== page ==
Cotswold Chase Preview: American has plenty still to offer

The Cotswold Chase takes place at Cheltenham on Saturday
The Cotswold Chase takes place at Cheltenham on Saturday

Timeform's Andrew Asquith previews Saturday's Cotswold Chase at Cheltenham and picks out his best bet.

"He should be able to get into a nice rhythm in this smaller field and shouldn't be underestimated..."

This year's renewal revolves around Bristol de Mai, who sets a clear standard on the form of his Betfair Chase win at Haydock earlier this season, and at the time of writing is a short-priced favourite. The question is: can he run to a similar level of form at Cheltenham?


Bristol de Mai ran to a Timeform rating of 167 when winning the Charlie Hall, just 3 lb shy of his peak rating which he achieved in the Betfair Chase. However, the track at Wetherby is similar to Haydock, a relatively flat, galloping course, where Cheltenham is a more undulating and ultimately stiffer track. His best effort at Cheltenham came in 2015 when he finished runner-up in the JLT Chase, though he did run better than his finishing position suggests when beaten nearly 20 lengths in last year's Gold Cup. The ground is also important to Bristol de Mai, the softer the better for him, and with the weather remaining unsettled in the next few days, he could potentially get his favoured conditions. Despite this, he still has some questions to answer, and at a top price of 11/8, it's hard to get excited.

The Harry Fry-trained American made up into a very smart novice last season, winning all three of his starts. With that in mind, it wasn't surprising to see him well backed for his return in the Ladbroke Trophy at Newbury in December, but his lack of experience was telling in the biggest field he'd encountered. All of his form has come on soft ground, so the livelier conditions there also counted against him, jumping sketchily and ultimately pulled up in the straight (reportedly suffered an overreach and lost a shoe). American almost certainly has more to offer over fences, and it is encouraging that Harry Fry has been in no rush to get him back following that experience. He should be able to get into a nice rhythm in this smaller field and shouldn't be underestimated.

Definitly Red put up a high-class effort to win the Grimthorpe Handicap Chase at Doncaster last year, and shaped as though his reappearance run behind Bristol de Mai at Wetherby would bring him on somewhat. He showed that to be the case when winning the Many Clouds Chase at Aintree last time, looking better than ever, outstaying his rivals and looking well suited by the testing conditions; he's an extremely tough and likeable sort who seems sure to run his race. Connections have suggested that he is more likely to run here than in the Sky Bet Chase at Doncaster.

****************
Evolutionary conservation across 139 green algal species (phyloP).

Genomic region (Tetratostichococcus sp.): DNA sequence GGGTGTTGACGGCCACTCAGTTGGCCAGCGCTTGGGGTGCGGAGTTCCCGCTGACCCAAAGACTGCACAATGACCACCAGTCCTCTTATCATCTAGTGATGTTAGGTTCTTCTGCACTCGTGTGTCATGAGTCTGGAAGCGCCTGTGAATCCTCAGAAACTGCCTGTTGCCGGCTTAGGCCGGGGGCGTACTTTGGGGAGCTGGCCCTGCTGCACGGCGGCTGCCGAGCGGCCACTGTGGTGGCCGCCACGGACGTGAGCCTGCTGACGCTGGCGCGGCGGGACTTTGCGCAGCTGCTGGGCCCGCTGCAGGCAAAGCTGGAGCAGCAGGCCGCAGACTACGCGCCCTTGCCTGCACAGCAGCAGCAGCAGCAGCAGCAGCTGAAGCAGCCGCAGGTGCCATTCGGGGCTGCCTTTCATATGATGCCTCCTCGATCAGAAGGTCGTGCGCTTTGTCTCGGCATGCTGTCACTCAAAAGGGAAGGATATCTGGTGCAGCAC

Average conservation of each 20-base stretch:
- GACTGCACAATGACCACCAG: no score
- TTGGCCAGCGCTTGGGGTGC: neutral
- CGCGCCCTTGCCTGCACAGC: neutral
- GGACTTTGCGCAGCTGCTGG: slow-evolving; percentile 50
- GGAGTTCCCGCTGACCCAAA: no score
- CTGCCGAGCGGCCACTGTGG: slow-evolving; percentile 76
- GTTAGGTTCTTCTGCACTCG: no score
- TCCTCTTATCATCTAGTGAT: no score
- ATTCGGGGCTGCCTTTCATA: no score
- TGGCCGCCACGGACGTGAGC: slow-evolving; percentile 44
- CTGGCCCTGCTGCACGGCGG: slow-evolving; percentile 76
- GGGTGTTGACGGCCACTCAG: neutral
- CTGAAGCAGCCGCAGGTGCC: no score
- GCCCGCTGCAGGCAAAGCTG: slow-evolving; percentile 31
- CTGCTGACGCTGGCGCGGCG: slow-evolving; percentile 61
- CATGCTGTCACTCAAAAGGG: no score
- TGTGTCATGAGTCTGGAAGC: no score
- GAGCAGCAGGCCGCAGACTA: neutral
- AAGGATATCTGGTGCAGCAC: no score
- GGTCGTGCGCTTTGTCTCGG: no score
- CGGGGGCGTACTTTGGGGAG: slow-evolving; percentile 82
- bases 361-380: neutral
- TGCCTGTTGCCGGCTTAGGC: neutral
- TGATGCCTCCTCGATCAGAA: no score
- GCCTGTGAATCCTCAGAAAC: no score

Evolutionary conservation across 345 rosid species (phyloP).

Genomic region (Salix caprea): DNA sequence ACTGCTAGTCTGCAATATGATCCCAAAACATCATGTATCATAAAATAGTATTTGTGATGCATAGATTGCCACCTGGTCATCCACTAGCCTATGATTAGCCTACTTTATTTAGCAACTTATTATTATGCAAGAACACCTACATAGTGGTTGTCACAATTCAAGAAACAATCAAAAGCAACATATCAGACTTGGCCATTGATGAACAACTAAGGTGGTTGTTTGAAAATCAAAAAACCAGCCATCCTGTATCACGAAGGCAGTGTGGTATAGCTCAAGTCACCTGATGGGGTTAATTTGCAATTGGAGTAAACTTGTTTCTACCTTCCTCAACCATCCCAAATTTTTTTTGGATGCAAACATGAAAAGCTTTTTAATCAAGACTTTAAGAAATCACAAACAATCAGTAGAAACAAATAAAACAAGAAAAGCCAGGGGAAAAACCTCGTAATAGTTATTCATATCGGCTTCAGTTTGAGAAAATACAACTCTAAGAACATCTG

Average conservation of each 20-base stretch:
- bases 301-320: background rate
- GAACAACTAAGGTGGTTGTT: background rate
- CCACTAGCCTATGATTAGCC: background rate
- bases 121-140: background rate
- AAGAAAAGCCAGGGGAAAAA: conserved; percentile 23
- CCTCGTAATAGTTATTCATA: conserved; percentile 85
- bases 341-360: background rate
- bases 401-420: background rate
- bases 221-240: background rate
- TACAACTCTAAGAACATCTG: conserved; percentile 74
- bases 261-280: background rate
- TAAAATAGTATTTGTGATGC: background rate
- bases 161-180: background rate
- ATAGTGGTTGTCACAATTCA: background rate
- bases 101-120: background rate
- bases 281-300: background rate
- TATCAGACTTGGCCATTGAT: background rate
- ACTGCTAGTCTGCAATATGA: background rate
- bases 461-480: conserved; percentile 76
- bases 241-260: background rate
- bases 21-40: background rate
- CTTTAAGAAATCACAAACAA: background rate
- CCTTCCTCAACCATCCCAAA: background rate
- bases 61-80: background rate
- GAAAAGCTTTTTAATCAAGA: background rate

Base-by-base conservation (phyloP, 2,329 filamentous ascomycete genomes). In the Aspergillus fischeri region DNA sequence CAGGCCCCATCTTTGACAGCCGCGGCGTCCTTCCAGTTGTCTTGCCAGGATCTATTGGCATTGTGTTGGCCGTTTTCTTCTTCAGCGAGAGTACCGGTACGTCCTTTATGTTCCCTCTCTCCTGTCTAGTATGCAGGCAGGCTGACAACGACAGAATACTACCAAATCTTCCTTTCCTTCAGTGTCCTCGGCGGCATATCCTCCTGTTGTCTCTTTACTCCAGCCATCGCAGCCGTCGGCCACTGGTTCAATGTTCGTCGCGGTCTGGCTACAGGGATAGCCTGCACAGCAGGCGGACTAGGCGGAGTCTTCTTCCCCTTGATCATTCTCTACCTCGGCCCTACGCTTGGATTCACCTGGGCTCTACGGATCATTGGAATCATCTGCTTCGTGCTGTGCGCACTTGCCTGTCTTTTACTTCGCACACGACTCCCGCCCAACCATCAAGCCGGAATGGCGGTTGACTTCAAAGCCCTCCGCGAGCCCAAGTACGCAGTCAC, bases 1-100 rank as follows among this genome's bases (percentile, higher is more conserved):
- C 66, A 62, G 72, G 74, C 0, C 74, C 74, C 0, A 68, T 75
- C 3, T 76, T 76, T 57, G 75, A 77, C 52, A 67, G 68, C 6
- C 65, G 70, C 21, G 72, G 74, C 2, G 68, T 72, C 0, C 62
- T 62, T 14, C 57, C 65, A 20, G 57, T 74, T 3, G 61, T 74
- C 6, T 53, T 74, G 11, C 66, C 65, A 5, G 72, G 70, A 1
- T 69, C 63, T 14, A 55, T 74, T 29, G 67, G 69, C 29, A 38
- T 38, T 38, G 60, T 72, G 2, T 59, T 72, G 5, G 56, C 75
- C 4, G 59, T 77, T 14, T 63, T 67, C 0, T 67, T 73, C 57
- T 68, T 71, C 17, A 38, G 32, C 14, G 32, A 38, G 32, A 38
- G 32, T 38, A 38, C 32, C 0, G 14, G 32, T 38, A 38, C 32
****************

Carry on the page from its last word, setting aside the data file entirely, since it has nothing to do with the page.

Like Definitly Red, the Grand National will likely be The Last Samuri's main target again this season given he ran another cracker over the National fences when finishing second in the Becher Chase last month for the second year running. He also finished runner-up in the 2016 Grand National and clearly goes well at Aintree, but that's not to say he can't play a part here. The last time he contested a race over conventional fences was when finishing 14 lengths second to Definitly Red in the Grimthorpe last season. However, The Last Samuri was giving Definitely Red 12 lb that day, so expect them to be much closer on Saturday if both take their chance.

Tea For Two was right back to his best when finishing third to Might Bite in the King George at Kempton last time, though he was ridden to pick up the pieces, letting others try and land a blow at the winner before coming through to claim minor honours. Still, from a form perspective, that run stands up well in this line-up and he has to be considered despite a poor course record.

The 2015 Cheltenham Gold Cup winner Coneygree has pulled up the last twice, but has had excuses, suffering an overreach in the Charlie Hall and hindered by a recurrence of a wind problem in the Ladbroke Trophy last time. He has since undergone a wind operation and has reportedly been aimed at this race. Coneygree is now an eleven-year-old, but remains with relatively few miles on the clock, and his half-brother Carruthers maintained enthusiasm well into his veteran stage.

Bristol de Mai is 4 lb clear of his nearest rival on Timeform weight-adjusted ratings and rightly heads the market judged on the pick of his form. However, with slight doubts over whether he can run to his best away from Haydock, he is passed over here. The lightly-raced American, whose lack of experience shone through on his return in the Ladbroke, makes more appeal. The return to a smaller field will allow this strong-travelling, bold-jumping type to get into a better rhythm and, granted the ground stays on the soft side, he will have a better chance than his current odds of 7/1 imply.

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